This week, 17th and 18th September, the Comptel team will participate in Marcus Evans conference ‘16th Annual Nordic & Baltic Telecoms Executive Forum’ in Copenhagen, Denmark. We are looking forward to having an interactive conference with a lot of comprehensive discussions, with particular focus on analytics, contextual intelligence, customer insights and experience and predictive policy control. The 16th Forum brings together the leading telecommunication market players, primarily from the region, to exchange experiences and share strategies to ensure profitability in a highly competitive Nordic telecom environment.

The main title of the conference ‘Manage Data Explosion and Boost IP Service Innovation to Achieve Top-line Revenue Growth’ is very promising as it incorporates a number of relevant topics that include the opportunities for service offering that are combined with the rapid data growth to boost revenue; efficient and dynamic churn management; and the proliferation of business models, e.g. the co-operation with OTT providers. Let us also not forget Big Data with all its capabilities and requirements. With a setup like this, a lively discussion is guaranteed.

Comptel’s Simo Isomäki – Vice President, Head of Global Business Support – is going to cover an actual and interesting field of topics with his speech about ‘Applying Contextual Intelligence to monetize the data and differentiate with information’. He’s going to elaborate on the crucial role of analytics in gaining insights from customer behavioural patterns and provide some concrete use case examples to address the following questions: What are the requirements for differentiation and how to explore the variety of alternatives for data monetization. We would like to welcome You to join us for this session.

We would be delighted if You visited our booth to have more thorough discussion about contextual intelligence and predictive policy control, and Comptel’s overall comprehensive portfolio. Wishing You a great and successful event !


The Benefits of Social Network Analytics for Marketing

Posted: August 14th, 2012 | Author: | Filed under: Industry Insights | Tags: , , , , , , , , , , , | Comments Off on The Benefits of Social Network Analytics for Marketing

Social network analytics (SNA) is becoming increasingly popular as communications service providers (CSPs) look to better understand their customers and secure a competitive edge in the market. As part of an advanced analytics approach, SNA enables CSPs to dive into the billions of daily transactions on their networks and utilise the calling patterns to identify influencers and better segment their subscribers – and ultimately realise more value.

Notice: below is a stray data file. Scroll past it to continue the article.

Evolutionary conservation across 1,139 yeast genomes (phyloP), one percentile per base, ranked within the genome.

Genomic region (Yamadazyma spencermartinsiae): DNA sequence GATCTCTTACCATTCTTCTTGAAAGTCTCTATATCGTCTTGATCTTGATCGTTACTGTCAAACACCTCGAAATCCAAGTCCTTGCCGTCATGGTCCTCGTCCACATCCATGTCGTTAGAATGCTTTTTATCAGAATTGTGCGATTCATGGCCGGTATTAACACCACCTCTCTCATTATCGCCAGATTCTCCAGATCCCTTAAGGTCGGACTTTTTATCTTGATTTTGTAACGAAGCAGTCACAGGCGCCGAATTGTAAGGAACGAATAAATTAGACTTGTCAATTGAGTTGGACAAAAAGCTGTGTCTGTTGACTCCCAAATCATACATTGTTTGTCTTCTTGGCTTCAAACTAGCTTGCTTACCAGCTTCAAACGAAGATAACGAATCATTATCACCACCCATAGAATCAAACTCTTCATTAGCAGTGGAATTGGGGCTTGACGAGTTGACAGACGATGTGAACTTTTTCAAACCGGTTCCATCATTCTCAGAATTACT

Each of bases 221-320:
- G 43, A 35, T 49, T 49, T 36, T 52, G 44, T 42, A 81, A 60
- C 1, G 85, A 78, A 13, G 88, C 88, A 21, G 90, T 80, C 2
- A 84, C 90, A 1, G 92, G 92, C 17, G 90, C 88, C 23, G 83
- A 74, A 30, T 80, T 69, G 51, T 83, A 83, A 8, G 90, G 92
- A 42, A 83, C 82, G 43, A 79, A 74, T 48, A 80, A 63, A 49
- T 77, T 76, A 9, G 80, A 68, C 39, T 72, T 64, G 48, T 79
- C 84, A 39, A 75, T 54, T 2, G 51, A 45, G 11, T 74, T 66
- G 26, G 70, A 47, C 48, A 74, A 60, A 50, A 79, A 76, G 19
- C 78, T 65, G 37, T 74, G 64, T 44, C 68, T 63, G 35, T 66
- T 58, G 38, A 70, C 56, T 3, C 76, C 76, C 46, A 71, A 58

For instance, call detail records provide CSPs with a unique insight into social interactions through the daily communication of their subscribers. This network may be even more important for CPSs than most online social networks, for example, which are just snapshots of a person’s interactions, many of which may not be very relevant, especially with regards to the activities of CSPs.

However, SNA alone is not the ultimate end-all solution and is, instead, one very valuable aspect of the larger scope of analytics. And when combined with predictive analytics, SNA truly offers a distinct advantage for CSPs. For instance, they can use SNA to power their predictive capabilities and generate insight regarding data that is otherwise unavailable on the single subscriber level. On top of this, SNA and predictive analytics can help CSPs benefit from the interactions between subscribers, help with overall customer experience management and automate operational actions to increase productivity. And let’s not forget, perhaps the best known application of SNA, viral marketing – an approach that remains one of the strongest, most effective marketing techniques. But again, it’s crucial to take into account that understanding the social network alone is not enough. Rather, when combined with the right product, predictive analytics powered by SNA can really make a difference.

Take, for instance, a teenager who texts frequently. If he or she receives an appealing SMS rate reduction that’s just right for them – perhaps one that predictive models have indicated would be suitable – this subscriber will be more likely to spread the word to those in his or her network, causing a positive ripple effect. As a result, many of these connections may pursue that same SMS rate, providing an increase in revenue for the CSP.

Ultimately, recommendations from family and friends can be far more effective than traditional advertising. In this way, combining predictive analytics and SNA can play a key role in any CSP’s arsenal. And of course, a well-executed SNA strategy balances providing personalised offers without infringing on subscriber privacy.